Information Systems Integration – Messina

Augmented Reality in Classrooms

Image result for lumilo glasses in classroom


Augmented reality is beginning to enter classrooms with glasses, called Lumilo that are powered by an app that works with “cognitive tutor” programs. The glasses are to be worn by teachers which give them the ability to see student feedback (without actual communication) as they work on assignments. To illustrate how Lumilo works, students may be working on math problems, and through the glasses the teacher can see smiley faces, question marks, or Zzzzs floating above students’ heads. The icons above the heads may tell who is on track, confused, or not paying attention. The teacher can tap the air in front to pop open a view of a student’s computer or see the percentage of students who mastered the given topic giving the cue to move on to the next topic or help the students with the confused icons.

I defiantly see success with this innovative technology as you have analytics appear in the air in front of you.  It is interesting to see how well teachers will accept and use this new technology in the classrooms especially older teachers, and if students will see a boost to their grades.

How else do you see augmented reality integrated into the classroom, or other aspects of everyday life?


3 Responses to Augmented Reality in Classrooms

  • This is such a cool application of augmented reality. I know for myself, I hate asking a question in class or mentioning when I am confused. I am definitely, or ‘defiantly’ (this was funny), one to be silent during a class even if I could benefit from letting the teacher know what is going on in my head. This augmented reality app that allows teachers to see the student feedback WHILE working on assignments, without having the student need to verbally communicate in front of their peers, could allow for shyer students to finally communicate how well they are learning a subject without being discouraged. Having a teacher be able to analyze the classroom live and change up how they teach based on student feedback in the moment does sound very difficult from the teacher perspective, but I think this could have a positive impact on classroom education.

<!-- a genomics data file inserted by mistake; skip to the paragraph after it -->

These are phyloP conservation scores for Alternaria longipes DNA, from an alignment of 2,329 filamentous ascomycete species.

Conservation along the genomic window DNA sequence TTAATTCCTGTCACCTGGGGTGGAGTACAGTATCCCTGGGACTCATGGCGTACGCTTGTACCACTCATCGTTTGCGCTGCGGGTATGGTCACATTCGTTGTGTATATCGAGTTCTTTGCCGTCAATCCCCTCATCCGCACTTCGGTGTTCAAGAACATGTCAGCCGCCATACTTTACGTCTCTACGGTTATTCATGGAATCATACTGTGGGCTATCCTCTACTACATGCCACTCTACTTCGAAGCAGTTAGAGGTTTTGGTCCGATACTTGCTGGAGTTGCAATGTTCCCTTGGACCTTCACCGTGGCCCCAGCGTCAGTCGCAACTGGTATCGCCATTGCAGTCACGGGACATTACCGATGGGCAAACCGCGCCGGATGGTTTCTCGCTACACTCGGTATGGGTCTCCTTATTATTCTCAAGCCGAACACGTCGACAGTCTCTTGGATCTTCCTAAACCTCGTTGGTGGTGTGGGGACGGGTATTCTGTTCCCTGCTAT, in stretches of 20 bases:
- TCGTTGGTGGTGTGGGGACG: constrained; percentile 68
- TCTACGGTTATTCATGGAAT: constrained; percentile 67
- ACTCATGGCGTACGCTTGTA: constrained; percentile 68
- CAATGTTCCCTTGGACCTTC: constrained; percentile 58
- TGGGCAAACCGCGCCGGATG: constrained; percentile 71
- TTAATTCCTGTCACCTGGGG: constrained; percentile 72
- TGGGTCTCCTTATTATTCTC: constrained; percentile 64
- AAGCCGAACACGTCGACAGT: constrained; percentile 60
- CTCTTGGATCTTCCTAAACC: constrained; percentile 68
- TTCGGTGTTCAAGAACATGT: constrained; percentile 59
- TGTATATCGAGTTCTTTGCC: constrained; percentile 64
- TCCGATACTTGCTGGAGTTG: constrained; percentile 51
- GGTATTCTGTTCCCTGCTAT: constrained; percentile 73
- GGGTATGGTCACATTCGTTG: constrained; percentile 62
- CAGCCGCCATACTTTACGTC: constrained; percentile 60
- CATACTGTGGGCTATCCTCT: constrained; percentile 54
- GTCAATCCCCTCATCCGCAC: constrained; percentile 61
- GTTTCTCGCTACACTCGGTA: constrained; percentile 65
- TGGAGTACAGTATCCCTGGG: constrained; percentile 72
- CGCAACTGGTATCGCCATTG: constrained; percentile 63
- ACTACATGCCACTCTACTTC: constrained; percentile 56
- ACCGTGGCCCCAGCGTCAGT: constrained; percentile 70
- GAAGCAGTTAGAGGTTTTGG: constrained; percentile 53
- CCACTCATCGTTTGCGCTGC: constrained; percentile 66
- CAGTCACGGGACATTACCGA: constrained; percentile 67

• Hi caroline,

    I love anything VR and AR related! I’ve actually been working with Duke University to bring VR and AR into classrooms, since they have one of the only VR rooms for educational purposes. I think this app is an amazing ideal, especially with those who are anxious to talk in class or people with disabilities. Growing up introverted, I wish this was around to help me communicate! There are other AR implementation in education already. I know a few apps that are gaining momentum in the education field. For example, one app allows users to do virtual dissections, while another app is used for anatomy class. Students can put on the goggles and remove each bone and muscle and rearrange them to help with learning. I think AR in the education field will be huge in the future once its price becomes feasible. I also think it will be very beneficial for students who are visual learners because it gives them a hands on experience.

  • I’m glad to see that AR has become useful in Education now! Like Zoe, I always feel reluctant to raise my hand to say that I’m confused. Sometimes, it is easy for teachers to notice who are confused, but with a big classroom, it is a challenge to keep track of students. This technology will definitely help with noticing and visualizing all students that need help, as well as organizing the help queue.

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